Article

Gregory Travis Bond

athlete, lawyer, soldier, and civil servant, was born in Washington, D.C., to Alexander Marshall, an employee of the Treasury Department, and Leatha Marshall, a homemaker. He attended the M Street High School, then prepped for a year at New Hampshire's Phillips Exeter Academy, where he was editor-in-chief of the Phillips Exeter Literary Monthly and a member of the track team. In 1893 he entered Harvard and immediately joined the Crimson track squad, on which he represented the college for four consecutive seasons, specializing in the 440-meter and quarter-mile runs. In 1894 he finished third in the quarter-mile at the Inter-Collegiate Amateur Athletic Association of America national championships. He competed for three more seasons and became the school's second black varsity athlete behind the football player William Henry Lewis Marshall was also an active member of the Harvard Union debating club and was well ...

Article

Elizabeth Shostak

Theodor Michael grew up in Germany, in one of only about sixty black families living there in the early twentieth-century. His father, Theophilus Wonja Michael, had emigrated from Cameroon in the late 1800s after studying theology at Oxford University and deciding against a career as a pastor in Cameroon He settled in the German capital of Berlin and married a white German woman with whom he had four children Although black families were rare in Germany at that time Theodor Michael has stated that his early years were free from racial discrimination When the Nazi Party came to power in the 1930s however the government instituted new policies based on the assumption of Aryan racial superiority These policies deemed blacks to be intellectually inferior to whites and incapable of receiving training for any profession Nazi laws forbade Michael and other blacks from attending school His siblings managed to ...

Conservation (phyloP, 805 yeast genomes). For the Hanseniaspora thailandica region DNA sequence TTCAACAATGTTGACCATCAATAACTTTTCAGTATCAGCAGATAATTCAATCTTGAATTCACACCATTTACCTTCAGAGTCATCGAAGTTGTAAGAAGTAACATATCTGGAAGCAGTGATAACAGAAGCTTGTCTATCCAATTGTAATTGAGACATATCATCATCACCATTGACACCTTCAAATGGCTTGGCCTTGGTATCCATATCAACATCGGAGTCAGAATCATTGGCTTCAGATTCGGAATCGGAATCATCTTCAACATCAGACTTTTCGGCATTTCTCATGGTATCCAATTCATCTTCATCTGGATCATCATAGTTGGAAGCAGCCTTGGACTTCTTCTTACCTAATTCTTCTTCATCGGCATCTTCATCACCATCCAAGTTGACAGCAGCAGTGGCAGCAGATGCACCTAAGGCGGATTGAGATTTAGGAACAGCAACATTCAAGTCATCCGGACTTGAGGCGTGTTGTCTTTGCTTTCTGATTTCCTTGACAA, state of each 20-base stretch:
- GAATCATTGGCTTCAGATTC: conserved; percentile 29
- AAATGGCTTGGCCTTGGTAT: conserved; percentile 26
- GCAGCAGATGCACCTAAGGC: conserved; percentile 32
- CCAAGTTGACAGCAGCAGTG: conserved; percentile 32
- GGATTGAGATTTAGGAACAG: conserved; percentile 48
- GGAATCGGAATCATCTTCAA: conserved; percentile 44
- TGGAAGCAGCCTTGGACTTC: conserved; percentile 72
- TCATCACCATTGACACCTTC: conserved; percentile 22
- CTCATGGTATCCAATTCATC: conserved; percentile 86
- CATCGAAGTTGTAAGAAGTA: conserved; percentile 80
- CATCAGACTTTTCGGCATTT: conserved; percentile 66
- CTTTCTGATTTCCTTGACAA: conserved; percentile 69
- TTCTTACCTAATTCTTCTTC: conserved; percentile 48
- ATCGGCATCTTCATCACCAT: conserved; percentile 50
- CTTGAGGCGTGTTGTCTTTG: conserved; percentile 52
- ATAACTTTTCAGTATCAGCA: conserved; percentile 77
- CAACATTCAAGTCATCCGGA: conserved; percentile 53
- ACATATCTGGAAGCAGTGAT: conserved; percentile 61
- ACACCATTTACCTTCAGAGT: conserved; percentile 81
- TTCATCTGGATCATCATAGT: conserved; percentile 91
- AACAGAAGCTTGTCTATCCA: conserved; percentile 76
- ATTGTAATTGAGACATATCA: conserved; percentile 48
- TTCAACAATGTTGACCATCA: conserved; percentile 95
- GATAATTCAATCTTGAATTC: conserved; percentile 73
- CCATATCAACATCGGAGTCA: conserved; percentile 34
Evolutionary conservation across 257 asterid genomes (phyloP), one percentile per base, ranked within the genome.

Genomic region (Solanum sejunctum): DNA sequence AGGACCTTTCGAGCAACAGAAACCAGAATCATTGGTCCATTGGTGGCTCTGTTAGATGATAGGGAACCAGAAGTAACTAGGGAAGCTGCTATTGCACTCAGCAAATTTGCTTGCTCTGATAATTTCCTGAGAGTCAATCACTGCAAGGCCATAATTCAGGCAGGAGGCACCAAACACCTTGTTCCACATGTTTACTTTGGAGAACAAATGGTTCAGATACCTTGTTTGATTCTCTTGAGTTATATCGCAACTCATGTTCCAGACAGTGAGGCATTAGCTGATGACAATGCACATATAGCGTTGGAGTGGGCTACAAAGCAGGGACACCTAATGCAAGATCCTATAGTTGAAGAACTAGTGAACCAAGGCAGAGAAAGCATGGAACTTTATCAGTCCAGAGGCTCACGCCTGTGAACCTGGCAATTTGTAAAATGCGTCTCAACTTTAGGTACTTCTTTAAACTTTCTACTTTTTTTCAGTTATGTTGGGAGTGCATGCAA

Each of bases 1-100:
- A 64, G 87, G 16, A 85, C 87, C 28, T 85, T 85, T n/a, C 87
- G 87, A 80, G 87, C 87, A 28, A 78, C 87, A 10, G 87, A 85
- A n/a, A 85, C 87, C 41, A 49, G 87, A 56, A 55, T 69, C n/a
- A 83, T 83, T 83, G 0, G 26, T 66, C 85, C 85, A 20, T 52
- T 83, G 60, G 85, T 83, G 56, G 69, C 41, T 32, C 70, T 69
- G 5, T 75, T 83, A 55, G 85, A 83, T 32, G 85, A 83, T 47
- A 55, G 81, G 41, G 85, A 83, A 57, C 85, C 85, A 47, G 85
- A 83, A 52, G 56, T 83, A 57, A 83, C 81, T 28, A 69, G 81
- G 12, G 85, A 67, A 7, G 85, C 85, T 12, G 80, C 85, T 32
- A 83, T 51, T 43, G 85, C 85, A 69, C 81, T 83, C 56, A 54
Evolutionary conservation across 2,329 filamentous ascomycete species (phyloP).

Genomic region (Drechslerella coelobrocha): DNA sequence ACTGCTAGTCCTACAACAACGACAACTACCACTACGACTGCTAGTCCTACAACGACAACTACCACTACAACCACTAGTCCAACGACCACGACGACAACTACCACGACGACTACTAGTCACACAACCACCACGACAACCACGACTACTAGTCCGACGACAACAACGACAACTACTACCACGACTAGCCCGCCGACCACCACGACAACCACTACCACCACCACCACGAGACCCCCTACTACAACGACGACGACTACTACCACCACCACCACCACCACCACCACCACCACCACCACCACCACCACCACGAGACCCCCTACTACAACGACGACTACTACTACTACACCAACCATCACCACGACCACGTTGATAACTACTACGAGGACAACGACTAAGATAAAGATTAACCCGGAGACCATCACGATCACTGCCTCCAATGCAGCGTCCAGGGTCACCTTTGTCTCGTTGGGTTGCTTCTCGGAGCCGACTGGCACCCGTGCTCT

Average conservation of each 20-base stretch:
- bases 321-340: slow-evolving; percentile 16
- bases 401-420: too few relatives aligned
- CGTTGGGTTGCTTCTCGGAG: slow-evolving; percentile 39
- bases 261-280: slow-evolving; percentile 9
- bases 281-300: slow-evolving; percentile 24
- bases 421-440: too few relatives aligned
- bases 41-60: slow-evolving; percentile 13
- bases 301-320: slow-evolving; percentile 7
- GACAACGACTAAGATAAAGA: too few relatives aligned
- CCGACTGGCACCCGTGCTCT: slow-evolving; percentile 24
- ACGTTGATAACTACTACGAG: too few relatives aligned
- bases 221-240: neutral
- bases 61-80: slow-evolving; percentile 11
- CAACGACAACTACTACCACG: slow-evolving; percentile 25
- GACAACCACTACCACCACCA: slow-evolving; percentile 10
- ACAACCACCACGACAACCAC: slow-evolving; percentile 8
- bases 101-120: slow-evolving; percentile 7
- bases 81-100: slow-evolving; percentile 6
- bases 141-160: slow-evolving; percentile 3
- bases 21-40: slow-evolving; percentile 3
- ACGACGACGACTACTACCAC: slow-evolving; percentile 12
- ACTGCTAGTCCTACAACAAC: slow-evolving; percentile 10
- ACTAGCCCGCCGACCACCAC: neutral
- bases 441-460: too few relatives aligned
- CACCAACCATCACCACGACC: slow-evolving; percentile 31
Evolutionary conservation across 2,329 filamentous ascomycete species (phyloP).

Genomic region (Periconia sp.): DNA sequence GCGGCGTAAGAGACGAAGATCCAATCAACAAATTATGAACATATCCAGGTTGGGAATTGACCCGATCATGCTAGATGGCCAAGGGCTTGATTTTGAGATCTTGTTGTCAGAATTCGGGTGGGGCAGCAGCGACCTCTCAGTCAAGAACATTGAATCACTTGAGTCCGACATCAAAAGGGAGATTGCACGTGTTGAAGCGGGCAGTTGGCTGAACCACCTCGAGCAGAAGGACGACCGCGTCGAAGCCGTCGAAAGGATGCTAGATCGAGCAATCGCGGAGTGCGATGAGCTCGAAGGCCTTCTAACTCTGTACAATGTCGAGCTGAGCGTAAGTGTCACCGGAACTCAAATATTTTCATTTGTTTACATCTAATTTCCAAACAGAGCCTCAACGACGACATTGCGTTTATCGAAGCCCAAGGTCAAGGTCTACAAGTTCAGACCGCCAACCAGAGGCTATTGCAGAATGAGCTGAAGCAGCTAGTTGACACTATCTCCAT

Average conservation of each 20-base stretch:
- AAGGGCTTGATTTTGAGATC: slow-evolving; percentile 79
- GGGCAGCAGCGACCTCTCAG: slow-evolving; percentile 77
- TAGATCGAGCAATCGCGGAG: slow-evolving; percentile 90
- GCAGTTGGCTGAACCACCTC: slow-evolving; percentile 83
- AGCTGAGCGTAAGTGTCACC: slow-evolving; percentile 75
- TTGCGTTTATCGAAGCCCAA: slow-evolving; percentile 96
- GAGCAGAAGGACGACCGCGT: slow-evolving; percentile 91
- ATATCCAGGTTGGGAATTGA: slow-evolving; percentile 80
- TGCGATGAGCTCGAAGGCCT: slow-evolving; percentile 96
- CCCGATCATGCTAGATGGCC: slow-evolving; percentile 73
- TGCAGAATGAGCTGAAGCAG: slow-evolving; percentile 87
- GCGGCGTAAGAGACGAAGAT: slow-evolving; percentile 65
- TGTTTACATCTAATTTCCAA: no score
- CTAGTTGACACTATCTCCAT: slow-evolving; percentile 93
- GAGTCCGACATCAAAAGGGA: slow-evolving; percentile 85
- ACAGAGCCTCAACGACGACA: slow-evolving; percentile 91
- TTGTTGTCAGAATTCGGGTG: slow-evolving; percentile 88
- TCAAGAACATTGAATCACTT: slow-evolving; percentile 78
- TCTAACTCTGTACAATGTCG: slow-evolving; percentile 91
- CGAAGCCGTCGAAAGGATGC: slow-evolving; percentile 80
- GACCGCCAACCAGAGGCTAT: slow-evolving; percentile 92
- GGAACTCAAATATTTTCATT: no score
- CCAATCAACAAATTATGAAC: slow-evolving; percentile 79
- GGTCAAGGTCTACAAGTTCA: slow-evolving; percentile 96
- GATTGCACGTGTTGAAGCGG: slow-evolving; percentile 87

Article

Glenn Allen Knoblock

Tuskegee aircraft mechanic and Negro League baseball player, was born in San Antonio, Texas. His parents' names are unknown, as are details of his childhood. He was nicknamed “Sonny Boy” in high school, where he played baseball and graduated in 1940. He went on to play basketball while a student at St. Phillips Junior College in San Antonio.

Miles left home for Tuskegee, Alabama, in 1943 He attended Tuskegee Institute and was trained as a civilian aircraft sheet metal worker Miles would later say about his time at Tuskegee As soon as I heard about Tuskegee I knew it was what I wanted to do I really wanted to learn a trade and work with my hands It sounded like a once in a lifetime opportunity so I jumped on the chance Maurice 1 At the time Tuskegee Institute was part of a new experiment ...

Article

Grant Lilford

Zambian novelist, civil servant, and economist, was born in 1933, in Feira, Mkando, in Zambia, and grew up in the Roman Catholic Church. He attended Katondwe Mission School and Canisius College, Chalimbana, before qualifying as a teacher at Chalimbana Teacher’s College. He then studied economics, history, and English at the University College of Rhodesia and Nyasaland.

From 1965 Mulaisho served as permanent secretary in the office of the president of Zambia, and then occupied other government posts, including permanent secretary in the Ministry of Education. He moved into the parastatal sector, serving as chairman of the mining industry and general manager of the National Agricultural Marketing Board. From 1971 he was chairman of the Mining Development Corporation (Mindeco), the recently nationalized portion of Zambia’s copper mining industry. He later served as economics advisor to Zambia’s President Kenneth Kaunda. Mulaisho served as governor of the Bank of Zambia from 1992 ...

Article

Elena Bertoncini Zúbková

eminent Swahili poet, prose writer, and philosopher, was born at Vibambani village south of Tanga, on the northern coast of former Tanganyika, now Tanzania, on 1 January 1909. Little is known of his parents; one record states that his father’s original name was Ufukwe (“shore” as he was born on the seashore), but in honor of the German employer of his father, that is, Shaaban’s grandfather, he was called Robert; according to other sources his father was given this Christian name in the primary school. Both Shaaban’s parents were of the Yao tribe from present-day Malawi, but Shaaban considered himself a true Swahili. Soon after his birth his parents divorced, married again, and had other children. He was educated at Msimbazi School in Dar es Salaam, where he received his School Leaving Certificate in 1926 He married twice after ten years of marriage his beloved wife Amina died ...